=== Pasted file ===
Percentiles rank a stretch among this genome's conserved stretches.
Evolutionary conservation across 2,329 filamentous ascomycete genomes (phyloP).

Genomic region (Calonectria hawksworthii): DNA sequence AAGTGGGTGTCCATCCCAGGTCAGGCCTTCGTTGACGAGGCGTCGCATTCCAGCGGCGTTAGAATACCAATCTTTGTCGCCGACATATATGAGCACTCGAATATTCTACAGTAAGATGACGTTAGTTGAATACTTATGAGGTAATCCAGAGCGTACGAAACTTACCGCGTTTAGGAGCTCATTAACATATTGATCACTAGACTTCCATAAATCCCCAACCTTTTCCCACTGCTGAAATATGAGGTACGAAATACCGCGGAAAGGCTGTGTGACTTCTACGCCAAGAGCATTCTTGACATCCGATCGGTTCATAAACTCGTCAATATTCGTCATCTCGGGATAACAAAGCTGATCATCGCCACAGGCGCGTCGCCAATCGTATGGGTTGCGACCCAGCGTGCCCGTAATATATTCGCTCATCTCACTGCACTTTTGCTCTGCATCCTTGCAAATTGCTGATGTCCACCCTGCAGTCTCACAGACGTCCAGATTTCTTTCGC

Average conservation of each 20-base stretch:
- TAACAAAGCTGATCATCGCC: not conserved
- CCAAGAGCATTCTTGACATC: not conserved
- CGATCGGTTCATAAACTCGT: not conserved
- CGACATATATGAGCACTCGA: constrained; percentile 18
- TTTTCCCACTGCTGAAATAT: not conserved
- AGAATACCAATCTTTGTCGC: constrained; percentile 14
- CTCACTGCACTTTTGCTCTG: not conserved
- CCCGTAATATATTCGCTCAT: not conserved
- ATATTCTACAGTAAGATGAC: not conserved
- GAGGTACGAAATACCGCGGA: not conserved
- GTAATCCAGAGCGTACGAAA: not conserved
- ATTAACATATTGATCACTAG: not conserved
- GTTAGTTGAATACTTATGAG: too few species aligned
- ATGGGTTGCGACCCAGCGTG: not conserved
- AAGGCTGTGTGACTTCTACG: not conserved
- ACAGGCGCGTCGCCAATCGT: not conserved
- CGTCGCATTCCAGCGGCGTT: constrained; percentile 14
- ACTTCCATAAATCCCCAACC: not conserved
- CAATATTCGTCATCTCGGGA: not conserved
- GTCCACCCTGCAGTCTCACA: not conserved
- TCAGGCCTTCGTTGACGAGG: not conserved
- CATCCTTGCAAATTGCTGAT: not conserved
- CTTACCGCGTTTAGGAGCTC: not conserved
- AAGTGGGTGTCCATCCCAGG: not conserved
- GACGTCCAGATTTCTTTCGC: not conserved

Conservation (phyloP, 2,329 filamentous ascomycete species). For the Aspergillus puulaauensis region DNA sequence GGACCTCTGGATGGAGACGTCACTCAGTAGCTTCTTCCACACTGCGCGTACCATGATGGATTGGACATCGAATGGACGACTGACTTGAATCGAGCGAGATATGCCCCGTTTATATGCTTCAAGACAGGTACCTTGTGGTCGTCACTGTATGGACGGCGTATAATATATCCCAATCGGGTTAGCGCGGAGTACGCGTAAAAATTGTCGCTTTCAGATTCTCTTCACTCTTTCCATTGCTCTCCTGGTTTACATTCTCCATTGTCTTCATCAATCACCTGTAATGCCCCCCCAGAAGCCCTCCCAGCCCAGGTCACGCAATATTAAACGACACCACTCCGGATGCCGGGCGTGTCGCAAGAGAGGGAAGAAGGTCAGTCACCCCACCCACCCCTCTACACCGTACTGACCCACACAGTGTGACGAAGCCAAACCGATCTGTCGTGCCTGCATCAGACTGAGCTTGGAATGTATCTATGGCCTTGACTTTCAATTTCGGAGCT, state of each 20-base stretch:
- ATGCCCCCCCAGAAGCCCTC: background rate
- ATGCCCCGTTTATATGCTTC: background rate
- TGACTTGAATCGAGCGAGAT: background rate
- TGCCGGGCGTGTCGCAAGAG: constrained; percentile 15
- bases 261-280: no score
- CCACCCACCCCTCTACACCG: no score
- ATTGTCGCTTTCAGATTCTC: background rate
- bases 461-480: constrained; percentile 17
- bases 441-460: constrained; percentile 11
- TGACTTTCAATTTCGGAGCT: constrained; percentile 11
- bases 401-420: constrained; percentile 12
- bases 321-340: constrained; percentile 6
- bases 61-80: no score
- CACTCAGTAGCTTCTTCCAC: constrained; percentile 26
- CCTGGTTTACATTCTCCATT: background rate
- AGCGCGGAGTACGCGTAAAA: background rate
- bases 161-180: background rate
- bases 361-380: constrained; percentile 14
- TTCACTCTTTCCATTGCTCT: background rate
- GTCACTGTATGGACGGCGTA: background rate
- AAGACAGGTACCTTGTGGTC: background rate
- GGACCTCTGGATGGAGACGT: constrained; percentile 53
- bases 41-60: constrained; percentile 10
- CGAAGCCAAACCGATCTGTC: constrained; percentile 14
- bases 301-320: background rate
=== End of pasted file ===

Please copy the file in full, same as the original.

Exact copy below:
Percentiles rank a stretch among this genome's conserved stretches.
Evolutionary conservation across 2,329 filamentous ascomycete genomes (phyloP).

Genomic region (Calonectria hawksworthii): DNA sequence AAGTGGGTGTCCATCCCAGGTCAGGCCTTCGTTGACGAGGCGTCGCATTCCAGCGGCGTTAGAATACCAATCTTTGTCGCCGACATATATGAGCACTCGAATATTCTACAGTAAGATGACGTTAGTTGAATACTTATGAGGTAATCCAGAGCGTACGAAACTTACCGCGTTTAGGAGCTCATTAACATATTGATCACTAGACTTCCATAAATCCCCAACCTTTTCCCACTGCTGAAATATGAGGTACGAAATACCGCGGAAAGGCTGTGTGACTTCTACGCCAAGAGCATTCTTGACATCCGATCGGTTCATAAACTCGTCAATATTCGTCATCTCGGGATAACAAAGCTGATCATCGCCACAGGCGCGTCGCCAATCGTATGGGTTGCGACCCAGCGTGCCCGTAATATATTCGCTCATCTCACTGCACTTTTGCTCTGCATCCTTGCAAATTGCTGATGTCCACCCTGCAGTCTCACAGACGTCCAGATTTCTTTCGC

Average conservation of each 20-base stretch:
- TAACAAAGCTGATCATCGCC: not conserved
- CCAAGAGCATTCTTGACATC: not conserved
- CGATCGGTTCATAAACTCGT: not conserved
- CGACATATATGAGCACTCGA: constrained; percentile 18
- TTTTCCCACTGCTGAAATAT: not conserved
- AGAATACCAATCTTTGTCGC: constrained; percentile 14
- CTCACTGCACTTTTGCTCTG: not conserved
- CCCGTAATATATTCGCTCAT: not conserved
- ATATTCTACAGTAAGATGAC: not conserved
- GAGGTACGAAATACCGCGGA: not conserved
- GTAATCCAGAGCGTACGAAA: not conserved
- ATTAACATATTGATCACTAG: not conserved
- GTTAGTTGAATACTTATGAG: too few species aligned
- ATGGGTTGCGACCCAGCGTG: not conserved
- AAGGCTGTGTGACTTCTACG: not conserved
- ACAGGCGCGTCGCCAATCGT: not conserved
- CGTCGCATTCCAGCGGCGTT: constrained; percentile 14
- ACTTCCATAAATCCCCAACC: not conserved
- CAATATTCGTCATCTCGGGA: not conserved
- GTCCACCCTGCAGTCTCACA: not conserved
- TCAGGCCTTCGTTGACGAGG: not conserved
- CATCCTTGCAAATTGCTGAT: not conserved
- CTTACCGCGTTTAGGAGCTC: not conserved
- AAGTGGGTGTCCATCCCAGG: not conserved
- GACGTCCAGATTTCTTTCGC: not conserved

Conservation (phyloP, 2,329 filamentous ascomycete species). For the Aspergillus puulaauensis region DNA sequence GGACCTCTGGATGGAGACGTCACTCAGTAGCTTCTTCCACACTGCGCGTACCATGATGGATTGGACATCGAATGGACGACTGACTTGAATCGAGCGAGATATGCCCCGTTTATATGCTTCAAGACAGGTACCTTGTGGTCGTCACTGTATGGACGGCGTATAATATATCCCAATCGGGTTAGCGCGGAGTACGCGTAAAAATTGTCGCTTTCAGATTCTCTTCACTCTTTCCATTGCTCTCCTGGTTTACATTCTCCATTGTCTTCATCAATCACCTGTAATGCCCCCCCAGAAGCCCTCCCAGCCCAGGTCACGCAATATTAAACGACACCACTCCGGATGCCGGGCGTGTCGCAAGAGAGGGAAGAAGGTCAGTCACCCCACCCACCCCTCTACACCGTACTGACCCACACAGTGTGACGAAGCCAAACCGATCTGTCGTGCCTGCATCAGACTGAGCTTGGAATGTATCTATGGCCTTGACTTTCAATTTCGGAGCT, state of each 20-base stretch:
- ATGCCCCCCCAGAAGCCCTC: background rate
- ATGCCCCGTTTATATGCTTC: background rate
- TGACTTGAATCGAGCGAGAT: background rate
- TGCCGGGCGTGTCGCAAGAG: constrained; percentile 15
- bases 261-280: no score
- CCACCCACCCCTCTACACCG: no score
- ATTGTCGCTTTCAGATTCTC: background rate
- bases 461-480: constrained; percentile 17
- bases 441-460: constrained; percentile 11
- TGACTTTCAATTTCGGAGCT: constrained; percentile 11
- bases 401-420: constrained; percentile 12
- bases 321-340: constrained; percentile 6
- bases 61-80: no score
- CACTCAGTAGCTTCTTCCAC: constrained; percentile 26
- CCTGGTTTACATTCTCCATT: background rate
- AGCGCGGAGTACGCGTAAAA: background rate
- bases 161-180: background rate
- bases 361-380: constrained; percentile 14
- TTCACTCTTTCCATTGCTCT: background rate
- GTCACTGTATGGACGGCGTA: background rate
- AAGACAGGTACCTTGTGGTC: background rate
- GGACCTCTGGATGGAGACGT: constrained; percentile 53
- bases 41-60: constrained; percentile 10
- CGAAGCCAAACCGATCTGTC: constrained; percentile 14
- bases 301-320: background rate